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Combine big, but numbers don't always add up

INDIANAPOLIS — Football fans see the NFL's annual scouting combine as merely a numbers game that comes down to the times, jumps and drills they witness on television.

NFL executives are more interested in getting behind-the-scenes answers through medical checks and personal interviews.

It's a delicate balancing act.

"When we finally get the measurables on the underclassmen, when we find out where they are medically, where they are physically, where they are with the interviews, then we'll have a better idea (of where they rank)," ESPN draft analyst Mel Kiper Jr. said Monday; players begin arriving in Indianapolis today.

The workouts matter. Chris Johnson's draft skyrocketed after he set a combine record with a 4.24-second 40-yard dash in 2008. Cornerback Byron Jones rose up draft boards after a record broad jump of 12 feet, 3 inches last February. Both wound up being first-round picks.

The ramifications for those who underperform or sit out can be damaging, too. In 2014, quarterback Teddy Bridgewater decided not to throw in Indy, then had a less-than-stellar pro day at Louisville. The result: A candidate to go No. 1 overall fell to 32nd, costing him big bucks.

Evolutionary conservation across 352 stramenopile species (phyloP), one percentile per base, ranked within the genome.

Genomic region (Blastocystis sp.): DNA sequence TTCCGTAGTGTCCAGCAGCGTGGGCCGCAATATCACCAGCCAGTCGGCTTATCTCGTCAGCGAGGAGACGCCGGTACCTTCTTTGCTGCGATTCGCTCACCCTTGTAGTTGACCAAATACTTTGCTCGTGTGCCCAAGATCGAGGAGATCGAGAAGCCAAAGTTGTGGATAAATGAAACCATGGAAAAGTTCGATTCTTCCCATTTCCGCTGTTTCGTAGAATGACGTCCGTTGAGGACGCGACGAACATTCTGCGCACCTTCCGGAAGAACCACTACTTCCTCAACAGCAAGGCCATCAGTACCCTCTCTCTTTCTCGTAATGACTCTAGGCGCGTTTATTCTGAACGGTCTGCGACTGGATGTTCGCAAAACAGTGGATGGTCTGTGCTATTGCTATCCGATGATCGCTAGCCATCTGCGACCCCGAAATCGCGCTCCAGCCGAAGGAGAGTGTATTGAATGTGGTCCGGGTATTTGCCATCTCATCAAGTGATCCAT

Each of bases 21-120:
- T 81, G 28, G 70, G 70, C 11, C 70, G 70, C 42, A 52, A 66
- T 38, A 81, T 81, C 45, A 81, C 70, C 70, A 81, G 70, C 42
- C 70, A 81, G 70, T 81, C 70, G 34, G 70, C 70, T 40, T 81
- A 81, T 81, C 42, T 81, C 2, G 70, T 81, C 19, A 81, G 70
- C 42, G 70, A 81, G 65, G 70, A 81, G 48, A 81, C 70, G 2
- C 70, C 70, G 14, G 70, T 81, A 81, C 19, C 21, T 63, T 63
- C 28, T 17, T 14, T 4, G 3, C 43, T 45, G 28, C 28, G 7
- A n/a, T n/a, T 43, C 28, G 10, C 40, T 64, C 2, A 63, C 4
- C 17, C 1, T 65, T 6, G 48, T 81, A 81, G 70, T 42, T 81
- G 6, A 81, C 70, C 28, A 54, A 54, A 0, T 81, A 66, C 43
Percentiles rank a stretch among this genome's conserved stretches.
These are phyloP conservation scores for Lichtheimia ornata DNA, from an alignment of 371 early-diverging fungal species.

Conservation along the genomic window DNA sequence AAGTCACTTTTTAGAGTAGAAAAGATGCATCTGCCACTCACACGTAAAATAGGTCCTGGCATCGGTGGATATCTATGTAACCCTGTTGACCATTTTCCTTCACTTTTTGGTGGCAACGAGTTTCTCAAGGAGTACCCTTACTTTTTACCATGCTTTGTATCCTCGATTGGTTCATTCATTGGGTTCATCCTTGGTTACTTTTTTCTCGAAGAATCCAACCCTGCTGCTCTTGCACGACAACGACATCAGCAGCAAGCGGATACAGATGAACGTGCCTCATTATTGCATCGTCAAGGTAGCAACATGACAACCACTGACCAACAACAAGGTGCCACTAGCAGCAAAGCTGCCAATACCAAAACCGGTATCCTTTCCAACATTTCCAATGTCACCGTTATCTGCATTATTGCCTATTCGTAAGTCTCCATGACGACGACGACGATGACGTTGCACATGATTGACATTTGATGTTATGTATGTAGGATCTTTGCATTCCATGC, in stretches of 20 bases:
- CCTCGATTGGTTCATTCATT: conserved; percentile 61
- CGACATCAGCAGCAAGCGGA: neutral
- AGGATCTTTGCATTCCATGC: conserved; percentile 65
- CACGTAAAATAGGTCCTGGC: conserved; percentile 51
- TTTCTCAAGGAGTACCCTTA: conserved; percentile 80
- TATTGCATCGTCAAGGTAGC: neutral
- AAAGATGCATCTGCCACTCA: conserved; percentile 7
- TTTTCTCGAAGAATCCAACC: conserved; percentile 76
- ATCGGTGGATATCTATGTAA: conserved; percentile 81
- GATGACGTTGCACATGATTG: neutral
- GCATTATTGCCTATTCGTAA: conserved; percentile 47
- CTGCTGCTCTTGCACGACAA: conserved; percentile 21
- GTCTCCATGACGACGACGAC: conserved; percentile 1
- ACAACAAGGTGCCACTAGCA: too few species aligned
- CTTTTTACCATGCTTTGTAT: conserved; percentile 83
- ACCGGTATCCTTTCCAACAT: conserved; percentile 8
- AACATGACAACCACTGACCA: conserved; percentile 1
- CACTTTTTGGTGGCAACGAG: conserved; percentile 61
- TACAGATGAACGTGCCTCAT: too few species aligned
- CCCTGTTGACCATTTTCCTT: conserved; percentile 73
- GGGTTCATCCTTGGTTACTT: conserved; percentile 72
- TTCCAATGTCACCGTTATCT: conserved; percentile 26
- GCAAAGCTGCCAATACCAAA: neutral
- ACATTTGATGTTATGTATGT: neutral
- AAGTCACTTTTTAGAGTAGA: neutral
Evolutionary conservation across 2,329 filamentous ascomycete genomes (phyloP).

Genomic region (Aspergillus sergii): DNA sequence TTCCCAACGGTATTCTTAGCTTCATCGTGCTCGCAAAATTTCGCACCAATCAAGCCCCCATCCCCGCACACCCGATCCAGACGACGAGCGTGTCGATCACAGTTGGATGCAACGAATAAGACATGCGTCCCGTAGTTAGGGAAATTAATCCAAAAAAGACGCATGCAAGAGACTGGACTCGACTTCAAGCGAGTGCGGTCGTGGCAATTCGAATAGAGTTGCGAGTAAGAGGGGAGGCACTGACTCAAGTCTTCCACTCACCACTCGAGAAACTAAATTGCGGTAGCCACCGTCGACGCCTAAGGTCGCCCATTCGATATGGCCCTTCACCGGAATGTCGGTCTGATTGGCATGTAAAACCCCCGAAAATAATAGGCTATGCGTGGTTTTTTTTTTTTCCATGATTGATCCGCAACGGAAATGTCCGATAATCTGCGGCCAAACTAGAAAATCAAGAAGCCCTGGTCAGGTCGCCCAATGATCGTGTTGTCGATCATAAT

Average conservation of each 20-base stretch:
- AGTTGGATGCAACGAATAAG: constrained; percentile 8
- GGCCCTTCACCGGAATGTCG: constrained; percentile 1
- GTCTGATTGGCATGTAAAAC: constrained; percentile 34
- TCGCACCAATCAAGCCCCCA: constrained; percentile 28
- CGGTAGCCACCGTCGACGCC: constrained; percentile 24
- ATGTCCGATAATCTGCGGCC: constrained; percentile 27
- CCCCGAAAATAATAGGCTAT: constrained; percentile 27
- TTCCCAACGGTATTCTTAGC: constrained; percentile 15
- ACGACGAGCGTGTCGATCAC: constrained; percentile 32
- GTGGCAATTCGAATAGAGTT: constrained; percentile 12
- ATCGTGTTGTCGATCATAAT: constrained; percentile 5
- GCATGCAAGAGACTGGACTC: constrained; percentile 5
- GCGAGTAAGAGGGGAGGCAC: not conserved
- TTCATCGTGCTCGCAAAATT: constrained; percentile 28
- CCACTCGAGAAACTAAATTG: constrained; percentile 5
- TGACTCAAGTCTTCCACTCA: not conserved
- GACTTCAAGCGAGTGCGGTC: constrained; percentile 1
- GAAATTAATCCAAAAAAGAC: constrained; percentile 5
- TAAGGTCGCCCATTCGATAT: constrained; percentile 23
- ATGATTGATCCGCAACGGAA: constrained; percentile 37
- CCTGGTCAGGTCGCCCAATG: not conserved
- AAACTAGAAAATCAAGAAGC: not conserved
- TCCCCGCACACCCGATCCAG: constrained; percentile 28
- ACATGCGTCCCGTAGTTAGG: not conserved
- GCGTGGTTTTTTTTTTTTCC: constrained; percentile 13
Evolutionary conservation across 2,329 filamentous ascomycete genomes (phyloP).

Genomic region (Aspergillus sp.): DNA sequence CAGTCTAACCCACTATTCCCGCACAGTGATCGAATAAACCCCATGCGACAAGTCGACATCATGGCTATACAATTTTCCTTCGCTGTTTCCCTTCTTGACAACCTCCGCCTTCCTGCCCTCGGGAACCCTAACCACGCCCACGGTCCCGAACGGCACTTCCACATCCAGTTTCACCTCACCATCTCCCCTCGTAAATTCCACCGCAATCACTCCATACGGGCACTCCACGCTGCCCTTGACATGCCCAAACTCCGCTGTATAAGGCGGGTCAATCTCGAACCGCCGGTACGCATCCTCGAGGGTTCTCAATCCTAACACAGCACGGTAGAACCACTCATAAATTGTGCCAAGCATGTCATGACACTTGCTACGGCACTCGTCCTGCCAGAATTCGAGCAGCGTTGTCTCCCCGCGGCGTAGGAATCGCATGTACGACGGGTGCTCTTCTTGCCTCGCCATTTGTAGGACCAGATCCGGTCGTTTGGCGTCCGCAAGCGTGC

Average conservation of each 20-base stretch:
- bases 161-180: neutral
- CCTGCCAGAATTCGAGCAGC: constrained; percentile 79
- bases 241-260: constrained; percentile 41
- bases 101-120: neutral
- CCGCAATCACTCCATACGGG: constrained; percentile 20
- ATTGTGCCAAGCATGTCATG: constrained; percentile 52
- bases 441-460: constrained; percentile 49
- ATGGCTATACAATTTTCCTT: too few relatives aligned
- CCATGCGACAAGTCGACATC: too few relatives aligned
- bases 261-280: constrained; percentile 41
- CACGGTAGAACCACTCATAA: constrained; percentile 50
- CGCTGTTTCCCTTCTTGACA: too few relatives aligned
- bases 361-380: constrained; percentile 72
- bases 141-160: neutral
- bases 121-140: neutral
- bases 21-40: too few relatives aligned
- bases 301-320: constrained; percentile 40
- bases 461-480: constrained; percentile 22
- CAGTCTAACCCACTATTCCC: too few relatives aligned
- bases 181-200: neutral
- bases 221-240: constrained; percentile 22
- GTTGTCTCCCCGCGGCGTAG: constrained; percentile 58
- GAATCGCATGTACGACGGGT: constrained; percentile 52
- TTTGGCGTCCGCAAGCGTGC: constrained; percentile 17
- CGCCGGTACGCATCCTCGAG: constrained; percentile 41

This week, two of this year's top-rated linebackers, UCLA's Myles Jack and Notre Dame's Jaylon Smith, have a lot at stake. Both tore knee ligaments in the fall and this week will be the first time NFL doctors have a real chance to get a peek at their recoveries.

Eagles: Malcolm Jenkins agreed to a five-year contract worth $40.5 million, making him one of the league's highest-paid safeties, the Philadelphia Inquirer reported. Jenkins, 28, was about to enter the final season of a three-year, $15 million deal he signed as a free agent in 2014.

Jets: Antonio Cromartie, a 10-year veteran cornerback, was released on Monday. The move clears $8 million, Cromartie's 2016 salary, in cap space.

Obituaries: Former defensive back Mike C. McCoy, who played eight seasons with the Packers, died at age 62. The team didn't give a date or cause of death but said in a blog post that Mr. McCoy was diagnosed with dementia in the past decade. … Harry Hulmes III, a former Giants assistant general manager who spent more than 50 years in pro football, died Sunday, the team said. He was 88; the team gave no cause of death.

Combine big, but numbers don't always add up 02/22/16 [Last modified: Monday, February 22, 2016 10:00pm]
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